6358 Cover teacher reading 44645287  iofotoThis classic post was originally published in May 2013. Check our archives for more great Common-Core-related posts!

The Common Core State Standards (CCSS) require students to gain exposure to a wide variety of texts, including narrative text (literature) and informational text. The CCSS for English Language Arts states the following:

"Whatever they are reading, students must also show a steadily growing ability to discern more from and make fuller use of text, including making an increasing number of connections among ideas and between texts."

With this idea in mind, the Story World-Real World series was created. Written by Alan Trussell-Cullen, this series is leveled for the first- and second-grade reader. It takes traditional story tales, updates them with modern, easy-to-read language and bundles them with a set of informational texts that tie in to real-life elements of the narrative text that children might be curious about. Today we will focus on the narrative texts, and how they can be used to satisfy the literature standards required for the early elementary classroom. For easy reference, I've reproduced here the standards that students are expected to meet with regards to prose literature in the sidebar.*

Narrative Text and Literature Standards:

Grade 1

Students should be able to do the following:

~ Ask and answer questions about key details in a text.

~ Retell stories, including key details, and demonstrate understanding of their central message or lesson.

~ Describe characters, settings, and major events ina story, using key details.

~ Identify words and phrases in stories that suggest feelings or appeal to the senses.

~ Explain major differences between books that tell stories and books that give information, drawing on a wide reading of a range of text types.

~ Identify who is telling the story at various points in a text.

~ Use illustrations and details in a story to describe its characters, setting, or events.

~ Compare and contrast the adventures and experiences of characters in stories.

~ With prompting and support, read prose of appropriate complexity for grade 1.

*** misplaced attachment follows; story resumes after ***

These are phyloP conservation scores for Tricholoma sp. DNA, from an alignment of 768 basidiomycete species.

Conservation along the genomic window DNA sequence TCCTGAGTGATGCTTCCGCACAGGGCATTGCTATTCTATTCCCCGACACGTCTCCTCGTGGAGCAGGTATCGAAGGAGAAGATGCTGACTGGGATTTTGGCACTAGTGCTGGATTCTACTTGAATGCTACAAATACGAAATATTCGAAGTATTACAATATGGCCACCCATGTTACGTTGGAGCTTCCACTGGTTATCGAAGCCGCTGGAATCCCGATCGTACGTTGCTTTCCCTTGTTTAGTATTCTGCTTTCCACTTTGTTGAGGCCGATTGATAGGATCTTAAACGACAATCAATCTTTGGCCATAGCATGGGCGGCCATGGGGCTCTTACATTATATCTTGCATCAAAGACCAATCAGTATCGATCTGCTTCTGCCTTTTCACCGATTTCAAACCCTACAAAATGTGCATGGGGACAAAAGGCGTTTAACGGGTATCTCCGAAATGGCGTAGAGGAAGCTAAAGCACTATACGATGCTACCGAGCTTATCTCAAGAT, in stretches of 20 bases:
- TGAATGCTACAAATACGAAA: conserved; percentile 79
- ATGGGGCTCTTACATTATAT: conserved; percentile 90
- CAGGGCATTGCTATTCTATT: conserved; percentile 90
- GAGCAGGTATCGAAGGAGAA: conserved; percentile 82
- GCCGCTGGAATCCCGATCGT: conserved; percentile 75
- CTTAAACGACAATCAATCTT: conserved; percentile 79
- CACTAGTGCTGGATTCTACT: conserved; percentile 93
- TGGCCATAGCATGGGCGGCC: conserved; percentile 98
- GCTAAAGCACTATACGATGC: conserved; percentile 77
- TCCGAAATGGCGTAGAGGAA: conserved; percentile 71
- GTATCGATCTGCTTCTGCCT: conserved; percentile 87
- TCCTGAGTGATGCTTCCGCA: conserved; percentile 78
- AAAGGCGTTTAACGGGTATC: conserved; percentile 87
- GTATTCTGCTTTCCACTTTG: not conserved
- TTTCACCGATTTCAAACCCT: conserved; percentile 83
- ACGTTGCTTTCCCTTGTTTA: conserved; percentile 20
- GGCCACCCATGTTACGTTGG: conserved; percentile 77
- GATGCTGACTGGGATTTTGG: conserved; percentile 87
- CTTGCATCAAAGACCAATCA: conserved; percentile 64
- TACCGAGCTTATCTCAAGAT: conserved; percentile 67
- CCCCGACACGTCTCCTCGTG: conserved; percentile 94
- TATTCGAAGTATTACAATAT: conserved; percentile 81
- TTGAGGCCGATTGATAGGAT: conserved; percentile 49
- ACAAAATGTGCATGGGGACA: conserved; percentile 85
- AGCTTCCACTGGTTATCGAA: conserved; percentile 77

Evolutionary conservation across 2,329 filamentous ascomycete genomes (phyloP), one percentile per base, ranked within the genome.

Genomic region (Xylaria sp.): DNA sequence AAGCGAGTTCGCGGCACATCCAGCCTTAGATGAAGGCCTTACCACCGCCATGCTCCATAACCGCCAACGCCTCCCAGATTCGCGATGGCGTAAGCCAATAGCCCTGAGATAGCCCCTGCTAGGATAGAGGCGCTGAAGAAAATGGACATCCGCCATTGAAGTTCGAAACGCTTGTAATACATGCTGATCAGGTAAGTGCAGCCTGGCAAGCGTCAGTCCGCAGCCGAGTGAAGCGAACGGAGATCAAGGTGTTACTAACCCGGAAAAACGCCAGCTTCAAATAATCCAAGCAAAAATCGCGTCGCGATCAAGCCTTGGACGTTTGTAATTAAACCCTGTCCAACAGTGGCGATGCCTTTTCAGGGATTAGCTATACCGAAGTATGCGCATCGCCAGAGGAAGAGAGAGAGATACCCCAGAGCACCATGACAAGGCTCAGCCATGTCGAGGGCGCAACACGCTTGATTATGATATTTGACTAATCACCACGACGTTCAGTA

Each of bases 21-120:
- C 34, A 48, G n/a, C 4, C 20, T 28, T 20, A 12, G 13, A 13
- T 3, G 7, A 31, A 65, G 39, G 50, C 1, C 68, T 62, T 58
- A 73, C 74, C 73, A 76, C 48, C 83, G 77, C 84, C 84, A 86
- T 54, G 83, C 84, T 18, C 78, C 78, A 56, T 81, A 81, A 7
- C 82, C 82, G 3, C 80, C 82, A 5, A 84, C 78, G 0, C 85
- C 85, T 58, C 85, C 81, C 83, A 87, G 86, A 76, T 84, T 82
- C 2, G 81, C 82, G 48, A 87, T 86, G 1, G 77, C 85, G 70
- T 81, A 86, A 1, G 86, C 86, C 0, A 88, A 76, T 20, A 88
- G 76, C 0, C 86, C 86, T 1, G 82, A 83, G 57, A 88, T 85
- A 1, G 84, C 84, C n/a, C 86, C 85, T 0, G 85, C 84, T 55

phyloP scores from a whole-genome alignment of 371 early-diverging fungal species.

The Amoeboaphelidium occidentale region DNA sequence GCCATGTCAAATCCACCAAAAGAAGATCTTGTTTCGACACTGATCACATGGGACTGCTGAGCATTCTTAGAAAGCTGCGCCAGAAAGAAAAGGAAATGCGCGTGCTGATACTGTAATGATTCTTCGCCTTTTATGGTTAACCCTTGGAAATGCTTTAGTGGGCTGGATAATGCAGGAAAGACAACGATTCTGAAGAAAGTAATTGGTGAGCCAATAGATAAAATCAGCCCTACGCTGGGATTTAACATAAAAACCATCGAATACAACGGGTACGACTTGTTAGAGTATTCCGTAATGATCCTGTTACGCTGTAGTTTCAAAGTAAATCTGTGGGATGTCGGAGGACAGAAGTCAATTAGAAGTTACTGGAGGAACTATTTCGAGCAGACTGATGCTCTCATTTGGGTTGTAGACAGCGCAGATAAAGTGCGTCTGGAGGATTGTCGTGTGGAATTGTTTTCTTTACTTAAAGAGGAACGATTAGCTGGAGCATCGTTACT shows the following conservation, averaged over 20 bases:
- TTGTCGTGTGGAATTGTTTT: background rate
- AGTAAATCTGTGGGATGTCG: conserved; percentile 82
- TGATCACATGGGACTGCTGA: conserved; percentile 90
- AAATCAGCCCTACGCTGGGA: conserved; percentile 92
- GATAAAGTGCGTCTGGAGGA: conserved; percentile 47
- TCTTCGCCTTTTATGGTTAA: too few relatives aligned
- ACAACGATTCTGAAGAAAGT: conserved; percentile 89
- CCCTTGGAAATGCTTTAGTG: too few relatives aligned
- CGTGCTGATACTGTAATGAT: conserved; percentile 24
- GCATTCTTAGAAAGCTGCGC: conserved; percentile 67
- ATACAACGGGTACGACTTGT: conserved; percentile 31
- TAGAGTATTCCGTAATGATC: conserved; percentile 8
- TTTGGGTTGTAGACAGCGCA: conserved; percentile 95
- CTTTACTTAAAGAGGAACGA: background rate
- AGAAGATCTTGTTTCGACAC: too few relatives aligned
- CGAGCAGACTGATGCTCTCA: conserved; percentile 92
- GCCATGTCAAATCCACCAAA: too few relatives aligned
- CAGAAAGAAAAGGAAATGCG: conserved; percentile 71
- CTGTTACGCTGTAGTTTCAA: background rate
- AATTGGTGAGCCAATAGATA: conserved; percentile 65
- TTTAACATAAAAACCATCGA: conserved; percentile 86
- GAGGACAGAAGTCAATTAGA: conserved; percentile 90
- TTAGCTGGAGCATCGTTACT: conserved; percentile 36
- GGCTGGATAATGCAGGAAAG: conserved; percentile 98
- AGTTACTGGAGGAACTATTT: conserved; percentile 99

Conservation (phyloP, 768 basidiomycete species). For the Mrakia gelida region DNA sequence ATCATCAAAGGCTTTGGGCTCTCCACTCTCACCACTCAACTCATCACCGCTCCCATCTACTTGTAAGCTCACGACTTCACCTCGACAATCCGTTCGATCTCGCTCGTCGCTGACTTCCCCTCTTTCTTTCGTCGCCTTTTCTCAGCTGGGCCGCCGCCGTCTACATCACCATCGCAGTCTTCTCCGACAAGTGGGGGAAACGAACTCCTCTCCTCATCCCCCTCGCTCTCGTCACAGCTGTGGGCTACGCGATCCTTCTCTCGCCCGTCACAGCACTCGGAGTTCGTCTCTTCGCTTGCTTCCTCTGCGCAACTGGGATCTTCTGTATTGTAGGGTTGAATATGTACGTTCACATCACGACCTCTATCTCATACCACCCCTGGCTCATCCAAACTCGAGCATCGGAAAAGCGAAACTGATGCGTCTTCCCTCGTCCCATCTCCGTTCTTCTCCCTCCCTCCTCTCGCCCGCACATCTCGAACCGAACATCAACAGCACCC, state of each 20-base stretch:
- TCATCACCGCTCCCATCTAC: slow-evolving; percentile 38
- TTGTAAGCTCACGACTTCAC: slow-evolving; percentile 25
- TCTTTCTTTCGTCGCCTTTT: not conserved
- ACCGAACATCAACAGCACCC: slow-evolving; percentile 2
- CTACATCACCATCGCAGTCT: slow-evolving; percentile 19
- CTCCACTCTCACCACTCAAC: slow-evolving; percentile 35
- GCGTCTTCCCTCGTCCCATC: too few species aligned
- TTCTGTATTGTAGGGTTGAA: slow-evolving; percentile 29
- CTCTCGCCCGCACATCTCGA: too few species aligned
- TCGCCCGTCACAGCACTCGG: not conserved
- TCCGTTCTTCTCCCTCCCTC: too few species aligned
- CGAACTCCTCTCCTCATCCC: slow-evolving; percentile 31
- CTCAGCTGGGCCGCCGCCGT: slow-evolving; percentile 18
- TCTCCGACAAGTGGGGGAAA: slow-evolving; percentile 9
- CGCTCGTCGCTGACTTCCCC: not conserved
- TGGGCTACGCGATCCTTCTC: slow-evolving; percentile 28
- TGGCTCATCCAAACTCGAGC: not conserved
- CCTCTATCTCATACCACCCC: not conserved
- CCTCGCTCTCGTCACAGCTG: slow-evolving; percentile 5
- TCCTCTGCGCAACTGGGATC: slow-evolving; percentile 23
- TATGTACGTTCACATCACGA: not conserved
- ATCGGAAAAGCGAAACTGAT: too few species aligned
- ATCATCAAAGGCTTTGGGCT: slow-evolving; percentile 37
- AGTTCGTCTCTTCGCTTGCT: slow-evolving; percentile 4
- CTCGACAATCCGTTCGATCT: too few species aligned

Grade 2

Students should be able to do the following:

~ Ask and answer such questions as who, what, where, when, why, and how to demonstrate understanding of key details in a text.

~ Recount stories, including fables and folktales from diverse cultures, and determine their central message, lesson, or moral.

~ Describe how characters in a story respond to major events and challenges.

~ Describe how words and phrases (e.g., regular beats, alliteration, rhymes, repeated lines) supply rhythm and meaning in a story.

~ Describe the overall structure of a story, including describing how the beginning introduces the story and the ending concludes the action.

~ Acknowledge differences in the points of view of characters, including by speaking in a different voice for each character when reading dialogue aloud.

~ Use information gained from the illustrations and words in a print or digital text to demonstrate understanding of its characters, setting, or plot.

~ Compare and contrast two or more versions of the same story (e.g., Cinderella stories) by different authors or from different cultures.

~ By the end of the year, read and comprehend literature in the grades 2–3 text complexity band proficiently, with scaffolding as needed at the high end of the range.

The Story World-Real World series was specifically tailored to help students meet these Common Core standards, and the free Teacher's Guide (available for download in June) will include many ideas to support teaching narrative texts.

Below are example lessons extracted from the Story World-Real World Teacher's Guide for using children's favorite traditional tale: Cinderella. Note: there's a flip book of the story below, so you can read how the story was adapted for the this reading level**.

Example Lesson: Cinderella

Before Reading: introduce the idea of folktales (to support the Grade 2 standard on the topic): "We are going to read a story that people love so much that they have been telling it for hundreds of years." Examine the cover and the title with the students ask them what they think the story is going to be about.

As you read the narrative text with the children, encourage them to join in with the reading when they think they know the words. Before turning the page, encourage them to predict what will happen next. This gets them thinking about the structure of a story and allows them to draw upon the illustrations for clues.

After Reading: The Teacher's Guide provides a wide variety of "after-reading" activities to engage the children once you've finished the book. Here are a few examples:

•    Reread pages 6–7. What do you think Cinderella felt when she saw her fairy godmother appear? Role play: If you were Cinderella and you suddenly found yourself wearing a beautiful ball gown and sparkling glass slippers, what do you think you would say to your fairy godmother? What would you tell her about how you felt? Look at the illustration. Is there anything in the picture that might help you predict what is going to happen next. (Answer: the pumpkin and the mice.)

Cinderella 6 spread resized 600


•    Reread pages 8–9. Look at the illustrations. How can you tell what the coach was made from? What about the “horses”? Can you draw a clock and show where the hands would be at midnight? What does the fairy godmother mean when she says about the clock “striking” twelve? How do you think Cinderella was feeling as she drove off in the coach?